Mediation post the Family Court and Federal Circuit Court merger.
Mediation has increased in popularity over the past decade, particularly in family law matters.
With the recent changes to the Family Court in September this year, this is even more evident. On 1 September 2021, the Family Court and the Federal Circuit Court merged and became one Court. This merger was designed to create a single-entry point, hoping to help reduce delays and backlogs in the family law courts by driving a faster, cheaper, and more consistent resolution.
However, a significant change is the increased scope of matters that need to be mediated before a party can apply for an order under the Family Law Act.
Parents were always required to attempt mediation before applying to the Court regarding parenting matters (unless an exemption was involved). The family mediator issued a section 60i Certificate showing that parties had attempted or failed to attempt to mediate.
However, applications for property settlement orders did not require an attempt to mediate before issuing an application in the Federal Court. With this new system, it will be a requirement to attempt to resolve matters by agreement or mediation before an application for a financial, property or parenting matter will be heard by the Court.
As a mediator, I believe this is a great initiative. You might be thinking, well, you have to say that - you are selling your wares. However, I promise you this is not the case. I am busy, and while it is a great privilege to help more clients move forward, it is based genuinely on the fact that I see it work.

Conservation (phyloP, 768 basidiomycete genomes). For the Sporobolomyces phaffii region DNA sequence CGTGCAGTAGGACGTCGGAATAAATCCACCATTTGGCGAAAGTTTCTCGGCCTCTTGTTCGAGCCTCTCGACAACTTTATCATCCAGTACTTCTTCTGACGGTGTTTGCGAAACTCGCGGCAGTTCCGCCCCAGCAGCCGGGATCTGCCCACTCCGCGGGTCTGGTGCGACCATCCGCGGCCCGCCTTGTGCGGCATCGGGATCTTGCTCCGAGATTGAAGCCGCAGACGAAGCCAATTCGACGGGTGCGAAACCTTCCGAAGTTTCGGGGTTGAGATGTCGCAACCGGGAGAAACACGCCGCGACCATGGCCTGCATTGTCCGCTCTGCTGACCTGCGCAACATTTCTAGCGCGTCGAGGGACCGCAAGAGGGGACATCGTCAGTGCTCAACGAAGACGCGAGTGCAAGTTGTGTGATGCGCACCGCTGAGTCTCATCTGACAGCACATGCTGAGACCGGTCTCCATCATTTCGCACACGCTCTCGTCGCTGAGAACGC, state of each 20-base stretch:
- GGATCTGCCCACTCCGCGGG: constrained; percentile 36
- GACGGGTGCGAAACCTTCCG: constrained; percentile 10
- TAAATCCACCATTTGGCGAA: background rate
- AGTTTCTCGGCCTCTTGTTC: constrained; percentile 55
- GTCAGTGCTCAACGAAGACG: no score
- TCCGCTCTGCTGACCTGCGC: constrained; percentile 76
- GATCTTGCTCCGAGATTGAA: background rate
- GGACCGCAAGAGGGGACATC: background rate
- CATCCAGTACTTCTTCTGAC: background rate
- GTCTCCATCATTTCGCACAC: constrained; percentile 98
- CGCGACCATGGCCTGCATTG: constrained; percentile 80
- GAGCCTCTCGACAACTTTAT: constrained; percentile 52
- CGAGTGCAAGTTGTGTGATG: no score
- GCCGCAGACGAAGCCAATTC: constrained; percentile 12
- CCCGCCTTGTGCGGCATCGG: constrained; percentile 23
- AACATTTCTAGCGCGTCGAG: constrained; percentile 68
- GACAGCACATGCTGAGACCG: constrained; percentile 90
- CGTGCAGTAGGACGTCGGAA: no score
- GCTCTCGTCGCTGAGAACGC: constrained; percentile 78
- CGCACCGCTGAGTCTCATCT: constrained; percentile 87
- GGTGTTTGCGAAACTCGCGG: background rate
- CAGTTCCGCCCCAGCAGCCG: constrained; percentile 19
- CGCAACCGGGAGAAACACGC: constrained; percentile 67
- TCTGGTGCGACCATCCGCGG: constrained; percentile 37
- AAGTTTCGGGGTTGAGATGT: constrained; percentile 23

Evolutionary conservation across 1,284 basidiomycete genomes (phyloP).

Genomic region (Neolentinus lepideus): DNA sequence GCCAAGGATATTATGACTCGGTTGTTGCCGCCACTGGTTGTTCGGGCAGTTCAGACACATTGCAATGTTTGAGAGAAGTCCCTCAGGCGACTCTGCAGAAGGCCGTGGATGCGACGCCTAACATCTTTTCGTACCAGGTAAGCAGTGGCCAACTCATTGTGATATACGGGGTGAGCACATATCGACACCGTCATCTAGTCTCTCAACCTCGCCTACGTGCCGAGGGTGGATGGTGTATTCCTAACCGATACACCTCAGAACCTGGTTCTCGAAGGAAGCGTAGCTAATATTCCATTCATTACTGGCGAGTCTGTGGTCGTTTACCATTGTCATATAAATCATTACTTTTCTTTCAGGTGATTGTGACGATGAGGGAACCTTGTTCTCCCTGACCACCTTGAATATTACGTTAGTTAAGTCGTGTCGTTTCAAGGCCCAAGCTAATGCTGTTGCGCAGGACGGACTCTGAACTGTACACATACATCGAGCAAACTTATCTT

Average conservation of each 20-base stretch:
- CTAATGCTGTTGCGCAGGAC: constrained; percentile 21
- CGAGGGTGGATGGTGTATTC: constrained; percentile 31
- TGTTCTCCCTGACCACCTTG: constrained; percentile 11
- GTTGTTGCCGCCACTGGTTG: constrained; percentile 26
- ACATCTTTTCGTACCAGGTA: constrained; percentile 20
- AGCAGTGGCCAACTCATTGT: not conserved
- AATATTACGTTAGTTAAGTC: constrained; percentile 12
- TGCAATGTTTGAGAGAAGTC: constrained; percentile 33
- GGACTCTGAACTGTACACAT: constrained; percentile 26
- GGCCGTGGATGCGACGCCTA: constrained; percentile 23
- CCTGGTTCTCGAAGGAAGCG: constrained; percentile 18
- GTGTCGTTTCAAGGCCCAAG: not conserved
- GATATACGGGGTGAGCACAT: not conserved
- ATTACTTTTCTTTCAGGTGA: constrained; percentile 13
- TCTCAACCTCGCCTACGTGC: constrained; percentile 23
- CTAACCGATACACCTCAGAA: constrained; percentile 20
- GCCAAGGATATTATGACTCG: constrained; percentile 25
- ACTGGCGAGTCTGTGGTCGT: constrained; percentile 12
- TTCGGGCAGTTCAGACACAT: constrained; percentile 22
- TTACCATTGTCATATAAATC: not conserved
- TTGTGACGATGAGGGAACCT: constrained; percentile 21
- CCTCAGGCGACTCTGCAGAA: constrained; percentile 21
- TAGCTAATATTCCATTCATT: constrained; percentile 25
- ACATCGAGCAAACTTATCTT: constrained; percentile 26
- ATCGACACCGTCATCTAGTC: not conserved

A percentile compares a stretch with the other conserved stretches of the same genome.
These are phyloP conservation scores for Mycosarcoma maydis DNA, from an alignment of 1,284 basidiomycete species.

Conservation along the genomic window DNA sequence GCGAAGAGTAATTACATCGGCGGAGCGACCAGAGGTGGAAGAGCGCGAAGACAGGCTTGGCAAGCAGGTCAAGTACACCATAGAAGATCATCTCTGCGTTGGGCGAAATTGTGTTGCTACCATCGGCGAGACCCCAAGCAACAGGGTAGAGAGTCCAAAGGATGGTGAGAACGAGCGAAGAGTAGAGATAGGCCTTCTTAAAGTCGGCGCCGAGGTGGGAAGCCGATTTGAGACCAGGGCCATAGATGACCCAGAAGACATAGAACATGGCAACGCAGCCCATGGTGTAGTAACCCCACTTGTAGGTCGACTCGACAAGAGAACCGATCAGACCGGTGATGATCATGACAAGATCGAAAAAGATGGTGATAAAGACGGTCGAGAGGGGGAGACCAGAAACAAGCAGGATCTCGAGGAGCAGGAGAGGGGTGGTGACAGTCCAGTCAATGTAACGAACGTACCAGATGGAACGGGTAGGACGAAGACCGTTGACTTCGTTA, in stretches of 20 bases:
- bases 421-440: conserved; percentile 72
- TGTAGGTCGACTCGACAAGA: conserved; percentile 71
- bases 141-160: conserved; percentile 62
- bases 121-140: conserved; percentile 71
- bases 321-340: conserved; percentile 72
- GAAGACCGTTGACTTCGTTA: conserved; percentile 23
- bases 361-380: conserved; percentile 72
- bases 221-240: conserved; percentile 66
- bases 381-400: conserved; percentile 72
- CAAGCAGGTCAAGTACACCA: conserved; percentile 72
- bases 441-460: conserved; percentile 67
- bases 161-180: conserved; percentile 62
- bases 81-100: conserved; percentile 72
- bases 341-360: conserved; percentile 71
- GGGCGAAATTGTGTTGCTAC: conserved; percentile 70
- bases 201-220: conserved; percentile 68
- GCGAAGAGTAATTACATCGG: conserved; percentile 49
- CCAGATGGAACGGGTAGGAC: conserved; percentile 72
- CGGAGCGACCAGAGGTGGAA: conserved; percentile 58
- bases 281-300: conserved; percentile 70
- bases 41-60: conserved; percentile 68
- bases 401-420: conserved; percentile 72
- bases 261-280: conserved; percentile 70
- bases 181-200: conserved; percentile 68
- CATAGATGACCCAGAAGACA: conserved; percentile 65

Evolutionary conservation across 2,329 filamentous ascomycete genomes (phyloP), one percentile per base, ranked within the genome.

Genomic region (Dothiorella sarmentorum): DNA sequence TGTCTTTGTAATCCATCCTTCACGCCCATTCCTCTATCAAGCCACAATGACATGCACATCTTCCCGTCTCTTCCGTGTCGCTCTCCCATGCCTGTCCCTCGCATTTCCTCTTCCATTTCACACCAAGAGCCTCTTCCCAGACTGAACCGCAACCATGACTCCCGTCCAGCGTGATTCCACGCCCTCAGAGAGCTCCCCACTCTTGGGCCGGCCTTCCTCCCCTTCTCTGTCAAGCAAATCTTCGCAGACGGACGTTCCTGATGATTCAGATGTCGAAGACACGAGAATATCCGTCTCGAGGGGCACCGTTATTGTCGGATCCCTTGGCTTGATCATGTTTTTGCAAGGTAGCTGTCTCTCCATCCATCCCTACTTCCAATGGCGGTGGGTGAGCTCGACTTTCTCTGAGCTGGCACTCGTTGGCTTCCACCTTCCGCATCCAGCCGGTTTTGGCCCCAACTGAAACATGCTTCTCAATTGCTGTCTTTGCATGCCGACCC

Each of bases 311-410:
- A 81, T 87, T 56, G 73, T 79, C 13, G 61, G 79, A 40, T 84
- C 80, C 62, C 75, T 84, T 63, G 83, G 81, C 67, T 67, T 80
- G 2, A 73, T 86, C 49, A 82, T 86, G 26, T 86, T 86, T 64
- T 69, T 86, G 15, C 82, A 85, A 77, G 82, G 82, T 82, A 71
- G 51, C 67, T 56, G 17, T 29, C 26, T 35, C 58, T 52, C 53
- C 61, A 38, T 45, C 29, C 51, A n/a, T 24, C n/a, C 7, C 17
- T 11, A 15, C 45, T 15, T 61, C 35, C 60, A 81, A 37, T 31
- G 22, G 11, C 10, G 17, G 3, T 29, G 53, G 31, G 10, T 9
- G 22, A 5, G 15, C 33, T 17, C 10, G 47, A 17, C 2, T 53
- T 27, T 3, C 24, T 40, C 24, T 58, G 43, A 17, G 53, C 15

Not only do you save on costs significantly, but you remain in control. A good lawyer (and I promise there are many out there) will advise you that mediation is a good option. You maintain the power, money in your pocket and have a better chance of resolving the matters in a way conducive to preserving some future relationship with the other person.
However, mediation isn't a magic wand. Both parties need to be open to the process and amendable to developing mutually beneficial solutions and moving forward.
While not all issues can be mediated, it is a great tool to work through all resolvable matters that can save you time and money - for example, how you plan to agree on the value of your assets or how you will ensure full disclosure.
Please don't hesitate to reach out if Adelaide Family Mediation can assist. You can call us today on 0410928191 or check out our website www.adelaidefamilymediation.com.au